I'm a huge believer in the importance of support; a friendly cheer from someone you know, or even someone you don't, can squeeze a couple of extra miles out of the tiredest pair of legs. When I'm on the course, I like to cheer everyone, regardless of whether or not I know them. Get out there and make some noise!!
- Find out your runner's start time. Many larger races have waved starts; a 5:30AM advertised event could mean your runner doesn't cross the start line until 6:15AM or later.
- Know your runner's predicted race pace, but don't expect them to stick to it. Often times, they'll start out faster (adrenalin) and slow down later. But, if you're hoping to cheer them at, say, mile 10, you'd better know whether they're planning to be there after 70 minutes or 2 hours. In San Francisco, the shuttle bus takes at least 20 minutes to get from the start to mile 4: if you watched your runner start and they have a fast pace, they'll be gone before you get there.
- Know what color top they're wearing. In the bigger races, an impenetrable throng of runners will be passing and being able to look for a specific color is great. Ideally, encourage them into something lurid - green, orange and pink are all great choices. Discourage them from wearing the free T-shirt given out at the Expo: they won't know if it chaffs, and you'll never pick them out from the hordes of others who are wearing the same shirt. Likewise, if they know what you're wearing (lurid also good), they can look out for you. Some supporters bring helium balloons but I suspect they're a hassle to deal with.
- Get hold of the course map and be strategic. Find out where your runner thinks they'd like support, and which sections of the course are easiest for you to get to, keeping in mind road closures and crowd/traffic chaos. (In some cities, the course will alternate to allow for some cross-traffic, so make sure you pick a section that is consistently in use by the runners!) My brother always asked to see us at the 20-ish mile point which can be the (metaphorically) darkest part of a marathon experience. They'll probably need you far more there than they do at the finish line. Ideally, your runner will know where to look out for you - if you can tell them which side of the course you'll be, that's the icing on the cake. The San Francisco Marathon has a wonderful shuttle bus which will help you catch your runner at mile 4, 13, 16 and 22. I paid $20 and strongly recommend it.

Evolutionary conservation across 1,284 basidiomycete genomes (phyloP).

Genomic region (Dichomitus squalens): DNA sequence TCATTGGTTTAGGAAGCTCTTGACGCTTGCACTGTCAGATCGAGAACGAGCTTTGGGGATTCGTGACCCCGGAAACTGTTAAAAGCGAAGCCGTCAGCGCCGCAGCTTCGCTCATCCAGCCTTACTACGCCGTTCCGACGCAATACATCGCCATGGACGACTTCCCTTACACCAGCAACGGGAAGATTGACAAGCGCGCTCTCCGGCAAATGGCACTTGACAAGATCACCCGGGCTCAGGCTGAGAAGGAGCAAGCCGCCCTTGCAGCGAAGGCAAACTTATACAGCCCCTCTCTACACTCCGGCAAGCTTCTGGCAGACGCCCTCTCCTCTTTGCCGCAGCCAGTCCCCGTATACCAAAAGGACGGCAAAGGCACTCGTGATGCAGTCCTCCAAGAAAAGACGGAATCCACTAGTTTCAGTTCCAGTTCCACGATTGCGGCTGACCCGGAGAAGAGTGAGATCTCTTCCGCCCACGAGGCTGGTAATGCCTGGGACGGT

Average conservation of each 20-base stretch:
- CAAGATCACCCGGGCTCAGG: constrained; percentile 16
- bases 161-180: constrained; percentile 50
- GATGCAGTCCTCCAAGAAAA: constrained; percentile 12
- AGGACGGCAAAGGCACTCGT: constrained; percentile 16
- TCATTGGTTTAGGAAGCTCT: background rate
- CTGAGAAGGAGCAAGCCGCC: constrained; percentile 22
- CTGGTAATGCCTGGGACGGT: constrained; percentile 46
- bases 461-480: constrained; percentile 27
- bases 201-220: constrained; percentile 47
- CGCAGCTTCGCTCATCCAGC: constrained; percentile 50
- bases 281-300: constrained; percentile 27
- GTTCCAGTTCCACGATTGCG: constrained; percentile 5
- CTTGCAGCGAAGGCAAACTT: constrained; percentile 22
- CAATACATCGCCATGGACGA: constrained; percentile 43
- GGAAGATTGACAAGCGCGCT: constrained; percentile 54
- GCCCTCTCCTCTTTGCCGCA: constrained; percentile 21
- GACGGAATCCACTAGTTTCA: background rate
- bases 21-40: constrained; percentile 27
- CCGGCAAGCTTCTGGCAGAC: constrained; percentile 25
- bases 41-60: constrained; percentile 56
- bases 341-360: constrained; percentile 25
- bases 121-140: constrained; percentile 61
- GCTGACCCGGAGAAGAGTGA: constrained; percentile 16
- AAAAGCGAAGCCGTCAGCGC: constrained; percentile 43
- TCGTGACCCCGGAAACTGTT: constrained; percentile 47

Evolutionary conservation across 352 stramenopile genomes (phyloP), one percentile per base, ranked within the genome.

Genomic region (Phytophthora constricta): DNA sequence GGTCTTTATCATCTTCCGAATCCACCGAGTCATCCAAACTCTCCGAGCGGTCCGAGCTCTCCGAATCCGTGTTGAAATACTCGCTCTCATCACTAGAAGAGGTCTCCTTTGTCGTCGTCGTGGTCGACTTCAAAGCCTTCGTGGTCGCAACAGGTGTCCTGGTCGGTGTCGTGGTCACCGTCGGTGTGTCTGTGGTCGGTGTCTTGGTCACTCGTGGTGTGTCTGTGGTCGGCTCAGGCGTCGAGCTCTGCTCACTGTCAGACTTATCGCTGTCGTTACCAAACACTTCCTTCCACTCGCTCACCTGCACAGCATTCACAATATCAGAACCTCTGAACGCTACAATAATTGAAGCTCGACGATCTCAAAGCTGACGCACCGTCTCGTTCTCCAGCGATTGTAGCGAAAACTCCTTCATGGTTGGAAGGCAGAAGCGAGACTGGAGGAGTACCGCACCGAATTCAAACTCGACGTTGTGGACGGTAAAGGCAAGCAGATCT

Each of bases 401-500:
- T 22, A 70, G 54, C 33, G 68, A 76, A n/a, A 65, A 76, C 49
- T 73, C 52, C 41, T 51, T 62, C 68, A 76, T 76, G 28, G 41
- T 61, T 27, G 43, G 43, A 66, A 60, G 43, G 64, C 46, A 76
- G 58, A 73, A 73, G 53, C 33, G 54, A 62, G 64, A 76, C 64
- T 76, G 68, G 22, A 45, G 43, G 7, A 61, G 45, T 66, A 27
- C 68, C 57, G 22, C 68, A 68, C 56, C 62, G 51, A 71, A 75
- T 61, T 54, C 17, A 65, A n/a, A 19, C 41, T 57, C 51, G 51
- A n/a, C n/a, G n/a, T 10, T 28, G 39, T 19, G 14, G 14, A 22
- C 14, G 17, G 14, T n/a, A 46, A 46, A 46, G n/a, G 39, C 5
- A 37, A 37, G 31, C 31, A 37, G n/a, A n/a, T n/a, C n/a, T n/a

- If you're planning to meet your runner after the race, for goodness sake arrange a meeting spot. With thousands of people milling around in identical foil blankets, you could spend hours searching for each other.
- Races today are often chip-timed (meaning your runner has a chip attached to their shoe) and wondrous technology means you may be able to receive text messages when they cross a few key points on the course. Bazu are one provider but the website for your race may have specific details. This can be hugely useful to know if you have, in fact, missed your runner, in which case you can cut your losses and move to the next cheering point. This cost me $5 for the 2009 San Francisco marathon.